How early should you start?
We begin puppy "training" at four or five weeks of age, strictly indoors. This can be continued with a puppy you have just brought home. As you plan your routine, please keep in mind that pathogens can live in grass for up to three years. Between 8 and 12 weeks of age, we introduce training outdoors on hard surfaces such as concrete or asphalt. We begin training on grass at about 12 weeks, after the puppy has received its third puppy vaccination.
Introducing the vocabulary
At this most fundamental stage, you are introducing the command words such as "lay down" and "come". (Although "sit" is also taught in Beginning Level obedience classes, we have no need for this command, as our dogs are either healing, laying, or coming. You can use your judgment here.) Keep it simple and make a game of it. Jump around to get the puppy's attention, and when she comes to you, say "Good come" and follow with hugs and kisses.
If your puppy spontaneously lies down beside you for a tummy rub, say "good lay down" in a very enthusiastic voice while gently stroking the puppy's tummy.
Practice safety as you train
As you begin training and let your puppy play freely at the end of the short training sessions, your puppy will naturally wander away from you when allowed outdoors and yet may not be fully trained on the come command. For a young puppy, your "happy voice" will be all that is needed to get your puppy to return to you, as long as you have been consistently working on bonding with your puppy.
As your puppy gets older and more curious, you will want to remember these important tips:
Practice outdoor safety whenever your puppy is outdoors. Having a leash on your puppy--so that you can step on if she starts to run too far from you--provides an element of safety.
Plan in advance how you will use toys with your dog to help speed learning. For example, a squeaky toy (that makes noise when you squeeze it) can make an excellent tool for helping to recall your puppy to you.
Show and tell
You can do a "show and tell" by gently showing your puppy what you want while simultaneously using your verbal command. At this point, you will have a leash on the puppy so he won't get away from you, but you are not yet using the leash to coax the puppy into position. Below," lay down" is being shown to the puppy by lifting her front legs out and down, placing them on the ground in front of her as Bill verbalizes the command (followed by lots of praise). Two or three of these show and tells, mixed in with play, can be done indoors or out.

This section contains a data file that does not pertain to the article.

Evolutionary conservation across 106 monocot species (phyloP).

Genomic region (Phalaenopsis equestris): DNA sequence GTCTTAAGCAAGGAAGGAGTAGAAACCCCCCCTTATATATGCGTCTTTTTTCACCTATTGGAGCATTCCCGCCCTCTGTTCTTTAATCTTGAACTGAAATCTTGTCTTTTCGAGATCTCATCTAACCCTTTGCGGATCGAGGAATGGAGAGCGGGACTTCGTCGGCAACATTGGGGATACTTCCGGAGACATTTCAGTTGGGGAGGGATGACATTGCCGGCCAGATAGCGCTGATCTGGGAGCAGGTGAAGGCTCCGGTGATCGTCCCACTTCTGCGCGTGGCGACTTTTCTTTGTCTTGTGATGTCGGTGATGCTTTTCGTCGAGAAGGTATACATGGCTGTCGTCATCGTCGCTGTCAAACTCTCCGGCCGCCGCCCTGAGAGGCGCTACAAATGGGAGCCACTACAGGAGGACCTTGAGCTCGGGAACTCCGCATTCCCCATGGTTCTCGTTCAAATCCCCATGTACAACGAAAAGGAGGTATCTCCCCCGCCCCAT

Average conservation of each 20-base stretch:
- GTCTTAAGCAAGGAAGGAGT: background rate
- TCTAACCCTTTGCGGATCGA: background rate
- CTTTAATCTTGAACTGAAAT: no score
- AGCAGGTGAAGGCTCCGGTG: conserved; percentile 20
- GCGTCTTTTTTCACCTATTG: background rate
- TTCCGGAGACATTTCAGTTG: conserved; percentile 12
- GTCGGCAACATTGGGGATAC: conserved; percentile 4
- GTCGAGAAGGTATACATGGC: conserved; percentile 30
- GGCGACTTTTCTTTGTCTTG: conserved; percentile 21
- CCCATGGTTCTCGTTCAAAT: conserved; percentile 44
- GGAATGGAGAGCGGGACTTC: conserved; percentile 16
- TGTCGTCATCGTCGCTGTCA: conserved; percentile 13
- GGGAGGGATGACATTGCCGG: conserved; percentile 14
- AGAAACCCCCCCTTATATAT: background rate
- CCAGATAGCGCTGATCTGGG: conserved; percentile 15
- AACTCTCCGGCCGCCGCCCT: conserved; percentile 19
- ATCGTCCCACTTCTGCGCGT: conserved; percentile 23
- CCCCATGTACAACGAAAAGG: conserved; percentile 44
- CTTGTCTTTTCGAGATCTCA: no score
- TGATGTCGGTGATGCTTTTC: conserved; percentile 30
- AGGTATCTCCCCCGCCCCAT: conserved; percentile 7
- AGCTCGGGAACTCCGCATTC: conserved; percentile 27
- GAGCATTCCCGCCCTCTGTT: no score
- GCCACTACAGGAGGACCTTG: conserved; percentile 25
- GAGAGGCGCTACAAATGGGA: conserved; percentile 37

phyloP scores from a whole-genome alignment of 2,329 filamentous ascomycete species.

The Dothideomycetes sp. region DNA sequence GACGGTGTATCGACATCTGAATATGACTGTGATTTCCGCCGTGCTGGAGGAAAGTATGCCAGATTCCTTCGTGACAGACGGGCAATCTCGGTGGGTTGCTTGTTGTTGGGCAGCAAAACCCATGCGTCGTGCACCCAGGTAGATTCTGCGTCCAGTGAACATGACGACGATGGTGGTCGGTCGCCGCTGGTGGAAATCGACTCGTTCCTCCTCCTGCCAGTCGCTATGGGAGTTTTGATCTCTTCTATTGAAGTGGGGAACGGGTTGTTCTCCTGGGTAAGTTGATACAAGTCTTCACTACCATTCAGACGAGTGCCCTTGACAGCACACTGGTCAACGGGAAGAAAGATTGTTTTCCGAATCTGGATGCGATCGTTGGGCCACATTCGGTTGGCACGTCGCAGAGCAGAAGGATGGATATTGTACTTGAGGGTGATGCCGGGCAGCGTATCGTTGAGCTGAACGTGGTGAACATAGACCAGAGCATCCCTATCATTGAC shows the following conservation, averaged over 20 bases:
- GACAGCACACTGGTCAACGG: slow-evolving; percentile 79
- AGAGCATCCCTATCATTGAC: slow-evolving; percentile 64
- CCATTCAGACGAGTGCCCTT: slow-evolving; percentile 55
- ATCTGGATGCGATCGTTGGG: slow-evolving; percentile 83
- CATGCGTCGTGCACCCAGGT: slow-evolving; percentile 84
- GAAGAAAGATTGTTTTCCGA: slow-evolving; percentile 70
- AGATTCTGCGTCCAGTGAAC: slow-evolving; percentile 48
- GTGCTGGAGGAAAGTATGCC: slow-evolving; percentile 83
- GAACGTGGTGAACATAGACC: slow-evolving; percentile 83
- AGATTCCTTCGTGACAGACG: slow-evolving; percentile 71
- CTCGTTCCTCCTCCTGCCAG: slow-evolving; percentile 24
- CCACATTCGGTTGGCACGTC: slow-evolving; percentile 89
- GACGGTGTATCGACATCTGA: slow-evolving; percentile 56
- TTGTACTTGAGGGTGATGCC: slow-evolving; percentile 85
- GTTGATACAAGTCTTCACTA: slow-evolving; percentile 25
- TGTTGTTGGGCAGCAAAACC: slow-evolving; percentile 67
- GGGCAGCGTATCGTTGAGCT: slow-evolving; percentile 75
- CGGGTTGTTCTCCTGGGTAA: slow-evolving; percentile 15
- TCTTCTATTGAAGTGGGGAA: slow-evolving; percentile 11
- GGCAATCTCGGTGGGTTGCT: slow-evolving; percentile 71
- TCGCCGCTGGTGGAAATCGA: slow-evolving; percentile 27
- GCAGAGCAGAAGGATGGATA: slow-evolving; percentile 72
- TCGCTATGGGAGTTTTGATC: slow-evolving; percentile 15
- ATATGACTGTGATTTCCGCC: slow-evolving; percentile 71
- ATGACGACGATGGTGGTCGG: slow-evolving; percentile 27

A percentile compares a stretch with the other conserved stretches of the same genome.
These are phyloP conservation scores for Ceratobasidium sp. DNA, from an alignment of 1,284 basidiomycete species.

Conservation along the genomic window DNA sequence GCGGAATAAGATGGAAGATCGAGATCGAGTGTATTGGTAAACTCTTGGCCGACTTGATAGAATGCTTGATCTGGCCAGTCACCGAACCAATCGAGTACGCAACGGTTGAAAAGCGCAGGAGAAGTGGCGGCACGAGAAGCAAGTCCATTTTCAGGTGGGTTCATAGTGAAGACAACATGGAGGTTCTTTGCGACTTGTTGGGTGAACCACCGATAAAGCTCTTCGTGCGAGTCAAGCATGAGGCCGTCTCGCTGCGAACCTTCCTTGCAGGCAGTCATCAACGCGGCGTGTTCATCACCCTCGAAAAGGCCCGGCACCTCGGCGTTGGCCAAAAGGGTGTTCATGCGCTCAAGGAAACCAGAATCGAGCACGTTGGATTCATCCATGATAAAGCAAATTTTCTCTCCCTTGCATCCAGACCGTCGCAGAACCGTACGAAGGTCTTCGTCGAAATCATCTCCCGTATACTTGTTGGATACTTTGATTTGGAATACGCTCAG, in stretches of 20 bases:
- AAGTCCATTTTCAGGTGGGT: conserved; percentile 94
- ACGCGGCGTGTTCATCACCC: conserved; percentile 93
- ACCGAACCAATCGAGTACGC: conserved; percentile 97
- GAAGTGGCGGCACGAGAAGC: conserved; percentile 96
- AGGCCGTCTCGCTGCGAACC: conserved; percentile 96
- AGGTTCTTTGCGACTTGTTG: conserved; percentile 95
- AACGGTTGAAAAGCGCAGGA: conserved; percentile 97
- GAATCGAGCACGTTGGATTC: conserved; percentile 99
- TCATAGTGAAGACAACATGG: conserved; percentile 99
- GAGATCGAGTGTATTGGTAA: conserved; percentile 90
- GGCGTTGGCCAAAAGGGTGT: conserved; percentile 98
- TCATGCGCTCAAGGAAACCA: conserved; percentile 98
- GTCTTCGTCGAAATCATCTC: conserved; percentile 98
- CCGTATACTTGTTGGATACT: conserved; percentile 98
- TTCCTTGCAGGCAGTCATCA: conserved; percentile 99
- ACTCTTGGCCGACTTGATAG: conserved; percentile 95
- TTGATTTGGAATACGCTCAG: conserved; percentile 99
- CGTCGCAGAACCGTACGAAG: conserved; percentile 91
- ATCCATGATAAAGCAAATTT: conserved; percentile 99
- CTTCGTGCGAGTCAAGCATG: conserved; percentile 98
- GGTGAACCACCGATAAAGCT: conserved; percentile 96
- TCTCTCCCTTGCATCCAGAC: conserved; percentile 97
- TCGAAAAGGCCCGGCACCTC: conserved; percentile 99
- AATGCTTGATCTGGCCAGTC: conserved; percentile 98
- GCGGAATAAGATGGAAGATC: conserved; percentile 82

Now that your dog is familiar with basic vocabulary, let's say the "lay down" command. How do you communicate to your dog that you want to release them from that command, because you want them to start to walk with you? We like to say "okay" followed by the next command. You can add the dog's name after the "okay" if you wish, but we believe that introduces a longer phrase that the dog needs to comprehend (which introduces an element of difficulty).
As the puppy begins to learn, and resist your "show and tell" less, you can begin leash training. Using the leash, you will be gently demonstrate what you want as you give the command, always using an enthusiastic, upbeat voice. Under four months of age, no corrections should be given. Instead, gently help your puppy get into the position you want (sit or lay down at your left side) as you give the command. Once the dog connects the word with the action, lots and lots of praise are in order. After one or two successful bahaviors, end the training session, before your dog's attention starts to wander.